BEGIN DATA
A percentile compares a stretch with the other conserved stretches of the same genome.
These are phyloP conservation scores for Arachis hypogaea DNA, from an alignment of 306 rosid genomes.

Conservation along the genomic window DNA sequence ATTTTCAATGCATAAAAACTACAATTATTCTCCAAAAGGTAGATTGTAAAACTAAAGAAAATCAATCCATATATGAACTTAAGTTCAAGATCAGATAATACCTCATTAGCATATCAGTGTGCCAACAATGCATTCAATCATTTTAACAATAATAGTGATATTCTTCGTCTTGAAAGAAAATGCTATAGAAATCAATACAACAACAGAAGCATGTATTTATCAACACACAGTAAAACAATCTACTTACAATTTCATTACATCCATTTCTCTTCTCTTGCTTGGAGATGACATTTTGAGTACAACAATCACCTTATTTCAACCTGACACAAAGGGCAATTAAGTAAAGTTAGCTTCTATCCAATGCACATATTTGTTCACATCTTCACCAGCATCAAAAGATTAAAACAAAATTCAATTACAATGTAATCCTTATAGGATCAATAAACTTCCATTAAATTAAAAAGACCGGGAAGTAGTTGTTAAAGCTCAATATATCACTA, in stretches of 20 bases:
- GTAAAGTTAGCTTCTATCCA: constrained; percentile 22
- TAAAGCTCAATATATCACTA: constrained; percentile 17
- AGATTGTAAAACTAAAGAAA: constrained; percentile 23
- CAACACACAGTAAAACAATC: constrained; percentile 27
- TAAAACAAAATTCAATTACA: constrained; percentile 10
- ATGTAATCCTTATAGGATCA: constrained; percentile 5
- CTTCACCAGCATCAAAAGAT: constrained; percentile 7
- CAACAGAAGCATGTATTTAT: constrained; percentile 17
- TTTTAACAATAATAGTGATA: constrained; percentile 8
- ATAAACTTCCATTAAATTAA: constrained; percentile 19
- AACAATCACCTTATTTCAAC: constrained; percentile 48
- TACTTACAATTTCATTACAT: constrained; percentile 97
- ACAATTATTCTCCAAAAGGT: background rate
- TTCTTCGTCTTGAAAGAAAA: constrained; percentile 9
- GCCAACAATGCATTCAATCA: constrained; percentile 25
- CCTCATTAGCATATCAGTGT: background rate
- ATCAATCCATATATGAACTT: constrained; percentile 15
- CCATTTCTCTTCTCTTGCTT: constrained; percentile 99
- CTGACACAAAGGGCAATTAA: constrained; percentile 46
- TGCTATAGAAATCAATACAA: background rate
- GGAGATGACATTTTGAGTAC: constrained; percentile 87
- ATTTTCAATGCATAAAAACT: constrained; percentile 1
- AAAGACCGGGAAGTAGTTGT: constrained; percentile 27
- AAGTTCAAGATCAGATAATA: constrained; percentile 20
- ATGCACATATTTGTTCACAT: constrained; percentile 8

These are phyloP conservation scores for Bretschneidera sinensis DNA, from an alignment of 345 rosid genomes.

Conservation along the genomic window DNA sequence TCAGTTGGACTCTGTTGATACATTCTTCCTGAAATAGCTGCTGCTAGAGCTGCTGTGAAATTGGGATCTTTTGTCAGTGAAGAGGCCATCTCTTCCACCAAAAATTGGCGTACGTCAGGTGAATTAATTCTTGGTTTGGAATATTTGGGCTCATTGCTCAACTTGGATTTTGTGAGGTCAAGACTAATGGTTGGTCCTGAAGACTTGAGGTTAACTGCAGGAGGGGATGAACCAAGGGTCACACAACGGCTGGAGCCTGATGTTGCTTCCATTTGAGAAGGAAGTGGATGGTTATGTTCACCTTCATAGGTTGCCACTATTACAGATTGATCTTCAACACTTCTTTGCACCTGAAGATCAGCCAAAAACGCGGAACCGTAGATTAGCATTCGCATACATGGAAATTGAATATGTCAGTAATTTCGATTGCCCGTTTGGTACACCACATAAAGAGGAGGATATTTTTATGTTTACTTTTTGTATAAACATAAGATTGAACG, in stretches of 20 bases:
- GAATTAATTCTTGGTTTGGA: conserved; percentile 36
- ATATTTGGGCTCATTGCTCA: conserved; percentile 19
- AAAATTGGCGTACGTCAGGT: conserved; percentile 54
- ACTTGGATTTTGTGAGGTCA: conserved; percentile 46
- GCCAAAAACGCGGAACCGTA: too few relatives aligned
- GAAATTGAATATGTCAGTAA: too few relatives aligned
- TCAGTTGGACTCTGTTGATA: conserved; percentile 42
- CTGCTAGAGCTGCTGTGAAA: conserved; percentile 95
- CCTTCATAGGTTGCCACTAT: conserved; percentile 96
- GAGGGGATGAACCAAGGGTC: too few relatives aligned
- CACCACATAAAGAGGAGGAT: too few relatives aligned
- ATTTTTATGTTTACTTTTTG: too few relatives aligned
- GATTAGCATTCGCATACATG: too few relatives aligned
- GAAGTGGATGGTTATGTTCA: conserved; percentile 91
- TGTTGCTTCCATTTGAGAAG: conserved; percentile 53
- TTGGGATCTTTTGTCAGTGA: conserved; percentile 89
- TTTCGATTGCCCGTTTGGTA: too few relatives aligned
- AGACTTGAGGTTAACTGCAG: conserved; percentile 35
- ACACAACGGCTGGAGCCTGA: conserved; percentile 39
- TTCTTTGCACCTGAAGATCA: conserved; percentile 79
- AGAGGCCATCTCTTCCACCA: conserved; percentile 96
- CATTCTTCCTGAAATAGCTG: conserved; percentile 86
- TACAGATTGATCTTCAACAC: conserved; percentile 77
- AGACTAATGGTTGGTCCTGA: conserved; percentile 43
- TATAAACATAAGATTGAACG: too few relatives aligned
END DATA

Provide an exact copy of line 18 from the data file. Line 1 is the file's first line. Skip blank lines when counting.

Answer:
- GCCAACAATGCATTCAATCA: constrained; percentile 25